However, it was to be another 10 years before she was handed the final piece of that jigsaw. A visit to her GP in 2019 for an un-related matter saw Shelley referred for an assessment at her local autism centre.

“I was diagnosed two months after my 40th birthday,” she said, explaining that life then began to make much more sense to her. "It made me realise what had happened throughout my life and why I’d made the decisions I’d made.

“It was a great lift off my shoulders and allowed me to understand how to adjust for a more balanced life.”

Shelley, who works for supported employment and training charity Landau, now uses her own life experiences plus a teaching qualification in special educational needs and her vast experience working across educational and private business settings, to support other young people facing similar life challenges to her own.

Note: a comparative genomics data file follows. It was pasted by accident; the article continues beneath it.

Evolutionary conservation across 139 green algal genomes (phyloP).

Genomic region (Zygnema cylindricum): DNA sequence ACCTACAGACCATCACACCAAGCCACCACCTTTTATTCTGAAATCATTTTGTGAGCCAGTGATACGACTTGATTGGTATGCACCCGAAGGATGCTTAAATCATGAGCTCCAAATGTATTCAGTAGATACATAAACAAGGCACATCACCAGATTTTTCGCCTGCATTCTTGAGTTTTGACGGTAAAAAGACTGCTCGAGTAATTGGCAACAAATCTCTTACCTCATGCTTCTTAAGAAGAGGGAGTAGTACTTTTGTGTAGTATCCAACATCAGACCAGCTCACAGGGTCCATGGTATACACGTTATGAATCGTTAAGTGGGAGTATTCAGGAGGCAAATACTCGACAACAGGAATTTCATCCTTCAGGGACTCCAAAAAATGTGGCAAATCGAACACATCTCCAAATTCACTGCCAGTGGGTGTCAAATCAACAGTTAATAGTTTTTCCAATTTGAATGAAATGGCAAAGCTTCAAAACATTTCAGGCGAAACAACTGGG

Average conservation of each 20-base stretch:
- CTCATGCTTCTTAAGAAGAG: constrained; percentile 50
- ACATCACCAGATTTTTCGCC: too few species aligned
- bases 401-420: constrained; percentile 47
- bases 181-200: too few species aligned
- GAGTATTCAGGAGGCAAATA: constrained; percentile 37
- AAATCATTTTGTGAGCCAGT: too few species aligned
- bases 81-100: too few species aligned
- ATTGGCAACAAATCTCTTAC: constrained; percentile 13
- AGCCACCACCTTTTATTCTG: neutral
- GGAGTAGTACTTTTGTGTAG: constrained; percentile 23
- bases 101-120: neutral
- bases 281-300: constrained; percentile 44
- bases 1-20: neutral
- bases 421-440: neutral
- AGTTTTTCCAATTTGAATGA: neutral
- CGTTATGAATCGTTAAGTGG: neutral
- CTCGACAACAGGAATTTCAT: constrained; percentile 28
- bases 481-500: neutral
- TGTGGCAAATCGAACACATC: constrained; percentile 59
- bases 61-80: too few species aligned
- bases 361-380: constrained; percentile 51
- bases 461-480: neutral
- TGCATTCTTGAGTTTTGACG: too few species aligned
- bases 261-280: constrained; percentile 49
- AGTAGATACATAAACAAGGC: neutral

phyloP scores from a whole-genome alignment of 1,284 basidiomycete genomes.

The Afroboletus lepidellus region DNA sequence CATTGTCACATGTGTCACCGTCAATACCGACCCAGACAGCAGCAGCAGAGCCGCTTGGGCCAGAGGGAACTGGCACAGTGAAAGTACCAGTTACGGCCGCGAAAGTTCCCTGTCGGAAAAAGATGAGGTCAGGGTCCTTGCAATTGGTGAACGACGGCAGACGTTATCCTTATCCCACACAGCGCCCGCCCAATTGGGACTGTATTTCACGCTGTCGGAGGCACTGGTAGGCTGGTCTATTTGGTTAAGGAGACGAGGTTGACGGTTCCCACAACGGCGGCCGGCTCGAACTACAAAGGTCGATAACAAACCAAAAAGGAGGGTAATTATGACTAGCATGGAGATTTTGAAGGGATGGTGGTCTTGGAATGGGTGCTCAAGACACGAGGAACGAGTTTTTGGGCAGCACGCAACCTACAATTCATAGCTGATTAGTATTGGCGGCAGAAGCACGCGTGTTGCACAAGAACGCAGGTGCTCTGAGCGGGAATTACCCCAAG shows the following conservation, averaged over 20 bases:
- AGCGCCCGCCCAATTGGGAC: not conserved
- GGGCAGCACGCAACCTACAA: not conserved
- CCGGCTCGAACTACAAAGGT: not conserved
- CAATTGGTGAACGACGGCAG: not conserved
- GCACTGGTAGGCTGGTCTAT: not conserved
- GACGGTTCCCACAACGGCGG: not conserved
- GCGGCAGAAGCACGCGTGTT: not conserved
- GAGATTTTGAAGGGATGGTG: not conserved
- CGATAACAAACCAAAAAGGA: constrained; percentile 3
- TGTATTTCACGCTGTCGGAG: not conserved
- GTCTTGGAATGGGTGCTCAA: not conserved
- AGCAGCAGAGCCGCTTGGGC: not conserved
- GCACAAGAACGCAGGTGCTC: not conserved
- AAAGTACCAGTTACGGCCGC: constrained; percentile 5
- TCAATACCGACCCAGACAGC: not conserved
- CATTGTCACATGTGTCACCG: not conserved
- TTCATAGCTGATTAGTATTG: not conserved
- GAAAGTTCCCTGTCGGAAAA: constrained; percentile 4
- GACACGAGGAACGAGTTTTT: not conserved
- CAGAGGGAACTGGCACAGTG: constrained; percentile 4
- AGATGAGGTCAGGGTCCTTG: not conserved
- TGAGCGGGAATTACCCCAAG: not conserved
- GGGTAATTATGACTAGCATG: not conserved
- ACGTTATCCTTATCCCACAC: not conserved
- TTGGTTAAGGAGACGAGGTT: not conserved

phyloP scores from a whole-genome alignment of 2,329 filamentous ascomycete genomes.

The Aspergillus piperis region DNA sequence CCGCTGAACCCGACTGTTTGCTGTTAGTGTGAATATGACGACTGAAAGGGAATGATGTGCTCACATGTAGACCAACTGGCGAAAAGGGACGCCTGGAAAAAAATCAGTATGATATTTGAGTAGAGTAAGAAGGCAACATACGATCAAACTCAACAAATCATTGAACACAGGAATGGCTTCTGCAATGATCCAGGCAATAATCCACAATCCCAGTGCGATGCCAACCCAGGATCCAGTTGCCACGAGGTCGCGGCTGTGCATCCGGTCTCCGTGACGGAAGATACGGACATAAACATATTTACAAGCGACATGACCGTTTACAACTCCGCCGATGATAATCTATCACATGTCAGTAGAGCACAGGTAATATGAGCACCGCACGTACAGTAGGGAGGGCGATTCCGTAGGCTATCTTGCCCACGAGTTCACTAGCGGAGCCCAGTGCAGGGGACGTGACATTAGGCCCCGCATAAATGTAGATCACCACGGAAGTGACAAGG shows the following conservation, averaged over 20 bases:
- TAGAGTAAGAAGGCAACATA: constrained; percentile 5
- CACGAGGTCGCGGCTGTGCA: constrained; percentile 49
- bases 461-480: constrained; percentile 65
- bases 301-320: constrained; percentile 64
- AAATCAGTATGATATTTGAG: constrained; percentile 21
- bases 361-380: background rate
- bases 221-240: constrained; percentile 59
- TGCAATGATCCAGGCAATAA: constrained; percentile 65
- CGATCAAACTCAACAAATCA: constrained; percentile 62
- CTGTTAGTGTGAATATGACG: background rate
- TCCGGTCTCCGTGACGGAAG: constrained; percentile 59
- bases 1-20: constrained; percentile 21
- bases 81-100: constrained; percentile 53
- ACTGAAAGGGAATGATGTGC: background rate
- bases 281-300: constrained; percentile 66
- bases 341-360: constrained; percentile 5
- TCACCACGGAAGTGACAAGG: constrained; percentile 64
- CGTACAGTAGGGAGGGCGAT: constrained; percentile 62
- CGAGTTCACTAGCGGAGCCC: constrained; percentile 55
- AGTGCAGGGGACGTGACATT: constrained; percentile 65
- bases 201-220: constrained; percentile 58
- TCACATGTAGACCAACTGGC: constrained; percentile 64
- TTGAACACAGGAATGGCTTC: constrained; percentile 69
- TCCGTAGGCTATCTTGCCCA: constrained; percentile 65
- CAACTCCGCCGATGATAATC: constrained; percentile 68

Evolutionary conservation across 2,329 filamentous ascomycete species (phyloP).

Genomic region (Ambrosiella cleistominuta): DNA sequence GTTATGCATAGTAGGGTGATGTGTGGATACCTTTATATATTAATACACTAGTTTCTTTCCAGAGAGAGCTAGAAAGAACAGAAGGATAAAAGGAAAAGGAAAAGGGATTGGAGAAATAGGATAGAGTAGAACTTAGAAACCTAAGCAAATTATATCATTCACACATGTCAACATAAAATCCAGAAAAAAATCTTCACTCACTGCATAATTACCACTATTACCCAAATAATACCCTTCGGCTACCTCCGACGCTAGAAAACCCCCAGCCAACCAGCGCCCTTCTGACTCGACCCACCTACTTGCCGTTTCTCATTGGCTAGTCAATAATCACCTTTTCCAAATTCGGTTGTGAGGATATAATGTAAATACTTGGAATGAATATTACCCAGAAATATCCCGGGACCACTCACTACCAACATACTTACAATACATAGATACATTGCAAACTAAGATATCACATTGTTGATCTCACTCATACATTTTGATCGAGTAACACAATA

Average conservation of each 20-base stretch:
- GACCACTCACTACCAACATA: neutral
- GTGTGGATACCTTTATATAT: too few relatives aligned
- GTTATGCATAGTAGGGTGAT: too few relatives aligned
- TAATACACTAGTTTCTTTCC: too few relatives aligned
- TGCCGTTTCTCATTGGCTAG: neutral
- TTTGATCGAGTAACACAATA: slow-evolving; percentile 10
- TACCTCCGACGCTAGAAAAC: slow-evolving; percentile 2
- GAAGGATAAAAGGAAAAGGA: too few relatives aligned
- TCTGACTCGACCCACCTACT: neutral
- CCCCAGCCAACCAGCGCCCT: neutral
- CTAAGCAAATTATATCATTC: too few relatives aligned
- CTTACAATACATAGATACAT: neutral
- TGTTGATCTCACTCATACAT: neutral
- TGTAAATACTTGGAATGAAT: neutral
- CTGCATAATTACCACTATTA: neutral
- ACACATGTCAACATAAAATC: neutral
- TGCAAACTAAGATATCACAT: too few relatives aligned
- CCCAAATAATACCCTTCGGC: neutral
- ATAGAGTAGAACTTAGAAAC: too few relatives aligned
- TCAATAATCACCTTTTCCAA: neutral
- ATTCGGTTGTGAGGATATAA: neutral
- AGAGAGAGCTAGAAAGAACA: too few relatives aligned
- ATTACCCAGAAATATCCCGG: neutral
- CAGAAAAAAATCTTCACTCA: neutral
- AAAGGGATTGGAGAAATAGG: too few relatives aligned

She also leads the charity’s online autism course, delivering support and advice to employers nationally to help them better understand autism and how they can adapt to cater for autistic people in the workplace.

She’s telling her story this week as part of Landau’s new ‘We See You’ campaign which has been launched to coincide with Autism Awareness Week 2021 to highlight the work being done by the charity to support a range of people, including those with hidden disabilities like autism, into education and employment.

“It is important to recognise autism is not a processing error, it is a different operating system,” she said. “But unfortunately, it is not always easy to detect, and people can present as aggressive, arrogant, moody, blunt, rude, or even anxious.

“What’s important across all education and workplace settings is that we foster a sense of confidence and belonging instead of hopelessness and negativity in these trying times. To break barriers and remove stigma is a vital process, helping recognise an almost undetectable disability at times is not easy.

“However, the more this can happen the better chances autistic adults have in improving the quality of their lives – wellbeing, outlook, and prospects.

“If my little story can help somebody, then that means a lot to me.”

 


 Sonia Roberts is CEO of Landau